In the Autoblog Garage: 2008 Ford Mustang Bullitt

Click above for high-res gallery of the Mustang Bullitt
My earliest memory of falling in love with a car was a Mustang. As a kid, a friend of our family had a blue 1969 Mach 1 with the Shaker hood scoop, louvers on the rear window and the little wing at the end of the rear deck lid. From that time forward I've always had a thing for Mustangs. One of the most famous car-related movies (OK, it wasn't really car related, but it had Steve McQueen, cars and a chase scene) has to be Bullitt. Having grown up in the '70s and '80s, I somehow never actually got around to watching Bullitt until about three years ago when it arrived in the mailbox courtesy of NetFlix. I can't say I loved the movie, but Det. Frank Bullitt had the hottest ride in San Francisco, bar none.

Ever since the current S197 Mustang debuted in late 2004, Ford has been putting out a steady stream of limited volume special editions in order to keep sales boiling. The latest is the 2008 Mustang Bullitt, and it is to my eyes the best Mustang yet. It carries the classic proportions and cues of the late sixties 'Stangs without any of the tacked on froufrou found on some other specials or even the current standard Mustangs. Read on after the jump for more on why this Bullitt is special.

Photos Copyright ©2008 Sam Abuelsamid / Weblogs, Inc.

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Ever since the very first Mustangs in 1964, each generation has started off with a relatively clean design, and gradually over time Ford has tacked on more and more non-functional scoops, wings and louvers. When the next generation comes along, the company starts the process all over again. When the S197 Mustang debuted in 2004, aside from the deletable wing on the GT, the body was fairly clean. Now in 2008, the Mustang is again adorned (at least optionally) with fake scoops on the hood and sides.

Fortunately, the Bullitt has resisted this trend. Unlike the last Bullitt edition in 2001, the shape of the current car much more closely mimics that of the original, including the sculpted side panels. That means Ford didn't have to mess with any plastic filler panels to plug the gap left by the fake scoops on that model. The grille of the new model is shorn of ponies, snakes or any other badging. There is just a thin chrome trim ring surrounding a plain black grille.

The 18-inch aluminum wheels have the classic five spoke pattern that is perhaps one of the coolest looking wheel designs of all time. The wheel center caps are the only place you'll find a pony on the outside of the car. Out back, the standard round badge has been replaced by one with the Bullitt name in the center of a gun-sight. Aside from one special color, the only other exterior change is a pair of 3.5-inch tailpipes, which we'll get back to later. Of course, a Bullitt should be green, dark Highland Green to be specific, and our tester came in the right color. This time around Ford is also building these special 'Stangs in black, but they really should only be in green.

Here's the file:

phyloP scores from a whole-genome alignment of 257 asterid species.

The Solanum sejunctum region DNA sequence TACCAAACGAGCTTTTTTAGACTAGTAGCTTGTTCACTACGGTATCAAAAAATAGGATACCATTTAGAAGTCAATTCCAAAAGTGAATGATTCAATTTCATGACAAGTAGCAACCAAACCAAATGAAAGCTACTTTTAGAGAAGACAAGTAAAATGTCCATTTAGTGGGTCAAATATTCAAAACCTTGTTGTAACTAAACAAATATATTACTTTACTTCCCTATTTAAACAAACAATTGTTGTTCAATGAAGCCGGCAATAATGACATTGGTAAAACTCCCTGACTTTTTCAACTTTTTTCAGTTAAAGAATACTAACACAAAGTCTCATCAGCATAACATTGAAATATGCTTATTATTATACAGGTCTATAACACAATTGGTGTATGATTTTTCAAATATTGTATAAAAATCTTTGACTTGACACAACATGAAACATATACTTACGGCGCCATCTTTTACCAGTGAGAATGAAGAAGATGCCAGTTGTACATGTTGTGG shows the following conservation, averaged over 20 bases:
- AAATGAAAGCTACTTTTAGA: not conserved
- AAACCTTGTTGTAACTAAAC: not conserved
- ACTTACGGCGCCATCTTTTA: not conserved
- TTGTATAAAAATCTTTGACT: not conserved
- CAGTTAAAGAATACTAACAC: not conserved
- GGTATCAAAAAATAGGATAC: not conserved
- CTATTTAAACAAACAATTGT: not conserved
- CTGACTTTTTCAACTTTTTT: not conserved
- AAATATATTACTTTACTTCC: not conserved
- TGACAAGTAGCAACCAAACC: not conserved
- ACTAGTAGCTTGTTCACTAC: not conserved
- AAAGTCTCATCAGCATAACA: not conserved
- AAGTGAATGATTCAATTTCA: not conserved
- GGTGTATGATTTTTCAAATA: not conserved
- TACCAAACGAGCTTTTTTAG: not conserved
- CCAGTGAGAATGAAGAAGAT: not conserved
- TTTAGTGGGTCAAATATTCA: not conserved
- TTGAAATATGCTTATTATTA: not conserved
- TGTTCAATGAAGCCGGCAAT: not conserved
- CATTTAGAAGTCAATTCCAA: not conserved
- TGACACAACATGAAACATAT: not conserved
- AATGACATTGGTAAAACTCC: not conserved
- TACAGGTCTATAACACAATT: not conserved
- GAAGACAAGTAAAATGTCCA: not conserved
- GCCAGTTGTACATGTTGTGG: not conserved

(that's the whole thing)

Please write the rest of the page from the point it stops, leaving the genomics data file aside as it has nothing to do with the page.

Changes are again relatively limited on the inside of the Bullitt. The standard steering wheel gets the thick padded leather wrapping from the GT500, while the airbag cover also gets Bullitt badging. The surface of the dash board has a machined aluminum panel stretching from door to door. The gun-sight motif also appears again on the tach and speedo, while the seats are standard Mustang GT fare trimmed in black leather. The lever sticking up out of the Tremec 3650 five speed box is topped off with an aluminum shift knob that looks really cool and feels even cooler on a cold morning. We can imagine that knob also getting pretty toasty on a hot summer day.

As straightforward as the Mustang is, it's not completely free of fluff. To the right of the shift lever is a button that allows you to toggle between a half dozen different colors of ambient light for the foot-wells, a pretty unnecessary and not particularly useful feature. All Mustangs also have a pair of cupholders in the center console aft of the shift lever. These might seem ill-placed at first glance, particularly if you put a tall cup of coffee or bottle of water there, as they can interfere with your forearm when shifting. Closer inspection reveals that the rear most cavity actually has a removable spacer that allows taller items to fit deeper and stay out of the way. Those relegated to the rear "passenger" cavity will have to hold their own drinks.